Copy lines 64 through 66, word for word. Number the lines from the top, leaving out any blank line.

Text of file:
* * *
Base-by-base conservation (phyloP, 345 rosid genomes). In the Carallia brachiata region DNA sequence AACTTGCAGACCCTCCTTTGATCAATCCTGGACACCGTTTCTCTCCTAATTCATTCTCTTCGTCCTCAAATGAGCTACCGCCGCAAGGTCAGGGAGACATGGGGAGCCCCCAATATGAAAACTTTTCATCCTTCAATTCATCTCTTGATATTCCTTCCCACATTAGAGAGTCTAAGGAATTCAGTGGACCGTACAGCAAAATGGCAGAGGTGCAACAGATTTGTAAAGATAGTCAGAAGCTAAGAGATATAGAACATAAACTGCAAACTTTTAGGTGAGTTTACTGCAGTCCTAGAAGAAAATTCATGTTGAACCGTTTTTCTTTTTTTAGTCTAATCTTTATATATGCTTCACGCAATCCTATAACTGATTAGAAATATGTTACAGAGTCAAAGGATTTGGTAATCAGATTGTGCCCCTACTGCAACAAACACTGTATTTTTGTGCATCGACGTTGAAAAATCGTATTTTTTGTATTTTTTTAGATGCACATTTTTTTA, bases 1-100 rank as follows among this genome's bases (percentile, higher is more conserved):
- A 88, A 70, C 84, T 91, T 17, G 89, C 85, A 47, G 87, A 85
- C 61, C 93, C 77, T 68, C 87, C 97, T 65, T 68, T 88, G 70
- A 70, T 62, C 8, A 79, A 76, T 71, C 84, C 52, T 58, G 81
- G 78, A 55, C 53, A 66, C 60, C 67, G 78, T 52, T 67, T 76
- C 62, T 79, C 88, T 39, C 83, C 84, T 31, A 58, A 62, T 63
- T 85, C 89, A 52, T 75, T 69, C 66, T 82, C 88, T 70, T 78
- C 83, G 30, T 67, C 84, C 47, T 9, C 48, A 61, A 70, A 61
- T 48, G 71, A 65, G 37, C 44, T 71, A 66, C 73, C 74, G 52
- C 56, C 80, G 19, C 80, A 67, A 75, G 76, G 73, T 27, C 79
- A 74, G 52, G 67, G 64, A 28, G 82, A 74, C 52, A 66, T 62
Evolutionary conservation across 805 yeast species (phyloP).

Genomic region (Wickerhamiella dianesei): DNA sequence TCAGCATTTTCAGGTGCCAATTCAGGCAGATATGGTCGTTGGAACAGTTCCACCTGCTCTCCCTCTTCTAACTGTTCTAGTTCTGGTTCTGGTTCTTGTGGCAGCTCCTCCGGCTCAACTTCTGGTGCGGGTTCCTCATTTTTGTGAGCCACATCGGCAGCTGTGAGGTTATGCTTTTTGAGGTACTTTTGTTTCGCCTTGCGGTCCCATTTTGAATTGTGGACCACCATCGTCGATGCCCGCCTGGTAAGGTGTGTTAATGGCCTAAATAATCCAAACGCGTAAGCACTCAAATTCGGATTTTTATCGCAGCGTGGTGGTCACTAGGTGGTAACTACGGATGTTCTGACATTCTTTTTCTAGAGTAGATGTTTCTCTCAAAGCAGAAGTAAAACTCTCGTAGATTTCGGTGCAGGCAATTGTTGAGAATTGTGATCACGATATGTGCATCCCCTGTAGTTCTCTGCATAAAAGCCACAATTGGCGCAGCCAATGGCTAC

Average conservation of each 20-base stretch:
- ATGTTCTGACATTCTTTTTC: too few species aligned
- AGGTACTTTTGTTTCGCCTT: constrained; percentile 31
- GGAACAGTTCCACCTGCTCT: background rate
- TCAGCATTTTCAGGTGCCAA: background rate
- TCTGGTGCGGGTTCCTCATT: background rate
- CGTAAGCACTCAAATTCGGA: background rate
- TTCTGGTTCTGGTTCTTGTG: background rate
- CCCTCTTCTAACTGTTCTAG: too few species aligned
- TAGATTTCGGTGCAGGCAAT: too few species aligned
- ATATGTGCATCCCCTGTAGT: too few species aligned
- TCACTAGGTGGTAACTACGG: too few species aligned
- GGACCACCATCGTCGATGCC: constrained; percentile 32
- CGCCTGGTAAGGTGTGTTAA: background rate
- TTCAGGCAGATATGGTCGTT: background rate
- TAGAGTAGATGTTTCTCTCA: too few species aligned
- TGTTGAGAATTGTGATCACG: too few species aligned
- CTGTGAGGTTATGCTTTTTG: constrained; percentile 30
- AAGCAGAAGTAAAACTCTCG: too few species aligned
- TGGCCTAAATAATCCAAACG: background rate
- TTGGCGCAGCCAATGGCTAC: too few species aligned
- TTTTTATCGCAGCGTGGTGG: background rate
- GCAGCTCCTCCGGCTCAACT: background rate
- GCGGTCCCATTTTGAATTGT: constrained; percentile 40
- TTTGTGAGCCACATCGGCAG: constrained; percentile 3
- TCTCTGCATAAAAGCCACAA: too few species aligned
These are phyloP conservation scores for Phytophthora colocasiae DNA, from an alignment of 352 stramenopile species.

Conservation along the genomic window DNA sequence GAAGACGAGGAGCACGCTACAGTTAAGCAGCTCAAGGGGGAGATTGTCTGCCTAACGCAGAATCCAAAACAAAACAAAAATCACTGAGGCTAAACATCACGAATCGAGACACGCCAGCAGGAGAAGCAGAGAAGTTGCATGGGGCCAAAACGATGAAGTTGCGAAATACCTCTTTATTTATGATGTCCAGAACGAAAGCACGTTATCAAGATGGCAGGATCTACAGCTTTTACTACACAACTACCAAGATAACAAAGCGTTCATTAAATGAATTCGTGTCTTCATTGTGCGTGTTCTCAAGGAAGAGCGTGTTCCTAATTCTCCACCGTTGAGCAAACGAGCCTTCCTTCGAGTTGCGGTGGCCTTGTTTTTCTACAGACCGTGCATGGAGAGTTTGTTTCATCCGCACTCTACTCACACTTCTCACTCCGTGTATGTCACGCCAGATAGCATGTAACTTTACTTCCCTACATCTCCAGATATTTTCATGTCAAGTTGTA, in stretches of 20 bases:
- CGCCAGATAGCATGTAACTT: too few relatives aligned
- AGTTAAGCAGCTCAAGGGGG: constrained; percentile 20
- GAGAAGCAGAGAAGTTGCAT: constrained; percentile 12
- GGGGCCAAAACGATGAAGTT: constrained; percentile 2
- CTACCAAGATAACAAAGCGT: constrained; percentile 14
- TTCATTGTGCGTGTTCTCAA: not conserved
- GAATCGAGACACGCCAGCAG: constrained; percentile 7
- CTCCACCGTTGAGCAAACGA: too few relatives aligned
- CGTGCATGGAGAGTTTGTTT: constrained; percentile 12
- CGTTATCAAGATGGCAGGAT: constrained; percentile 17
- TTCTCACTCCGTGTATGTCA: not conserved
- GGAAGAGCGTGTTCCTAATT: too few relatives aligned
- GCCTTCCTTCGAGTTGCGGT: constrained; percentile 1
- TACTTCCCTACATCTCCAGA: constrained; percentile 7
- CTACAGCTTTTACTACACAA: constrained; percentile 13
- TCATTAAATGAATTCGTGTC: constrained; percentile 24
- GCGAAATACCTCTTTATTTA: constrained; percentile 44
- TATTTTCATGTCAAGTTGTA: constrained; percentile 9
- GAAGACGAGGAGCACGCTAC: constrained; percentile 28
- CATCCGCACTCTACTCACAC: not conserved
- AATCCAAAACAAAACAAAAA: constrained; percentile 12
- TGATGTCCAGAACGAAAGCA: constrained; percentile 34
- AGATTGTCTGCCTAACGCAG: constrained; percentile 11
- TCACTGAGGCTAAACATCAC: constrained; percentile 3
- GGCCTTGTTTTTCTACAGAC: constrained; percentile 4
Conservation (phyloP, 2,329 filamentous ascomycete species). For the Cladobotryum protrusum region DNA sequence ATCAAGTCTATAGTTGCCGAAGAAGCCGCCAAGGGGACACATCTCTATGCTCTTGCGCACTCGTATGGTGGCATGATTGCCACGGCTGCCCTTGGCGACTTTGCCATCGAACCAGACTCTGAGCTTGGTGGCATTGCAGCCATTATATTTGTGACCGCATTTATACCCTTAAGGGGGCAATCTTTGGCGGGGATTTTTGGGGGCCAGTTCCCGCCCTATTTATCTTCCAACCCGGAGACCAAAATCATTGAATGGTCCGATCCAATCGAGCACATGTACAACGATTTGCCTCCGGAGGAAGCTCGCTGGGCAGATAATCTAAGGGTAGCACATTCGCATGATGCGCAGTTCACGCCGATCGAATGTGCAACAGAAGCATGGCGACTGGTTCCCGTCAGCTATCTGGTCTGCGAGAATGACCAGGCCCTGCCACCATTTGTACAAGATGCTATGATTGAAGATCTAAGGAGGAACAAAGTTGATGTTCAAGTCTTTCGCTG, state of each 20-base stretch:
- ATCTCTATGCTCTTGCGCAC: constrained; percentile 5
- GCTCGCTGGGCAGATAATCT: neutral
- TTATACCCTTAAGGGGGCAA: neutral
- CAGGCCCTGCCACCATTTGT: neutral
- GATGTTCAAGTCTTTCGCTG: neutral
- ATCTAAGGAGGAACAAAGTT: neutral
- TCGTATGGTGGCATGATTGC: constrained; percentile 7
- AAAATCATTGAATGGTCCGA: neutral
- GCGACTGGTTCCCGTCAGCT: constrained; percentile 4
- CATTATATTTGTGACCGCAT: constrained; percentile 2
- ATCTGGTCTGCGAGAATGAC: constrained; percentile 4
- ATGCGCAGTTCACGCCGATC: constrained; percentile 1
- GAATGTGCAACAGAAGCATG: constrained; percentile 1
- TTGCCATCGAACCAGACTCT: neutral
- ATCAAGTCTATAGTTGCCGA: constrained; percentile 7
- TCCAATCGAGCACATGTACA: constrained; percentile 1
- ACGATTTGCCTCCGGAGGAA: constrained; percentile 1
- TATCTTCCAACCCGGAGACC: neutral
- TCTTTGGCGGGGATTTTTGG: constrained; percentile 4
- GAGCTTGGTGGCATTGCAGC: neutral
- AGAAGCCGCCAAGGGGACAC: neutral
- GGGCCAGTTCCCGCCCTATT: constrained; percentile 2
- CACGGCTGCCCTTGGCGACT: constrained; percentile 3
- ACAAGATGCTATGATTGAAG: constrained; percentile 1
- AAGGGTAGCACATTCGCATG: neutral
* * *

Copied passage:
- AGATTGTCTGCCTAACGCAG: constrained; percentile 11
- TCACTGAGGCTAAACATCAC: constrained; percentile 3
- GGCCTTGTTTTTCTACAGAC: constrained; percentile 4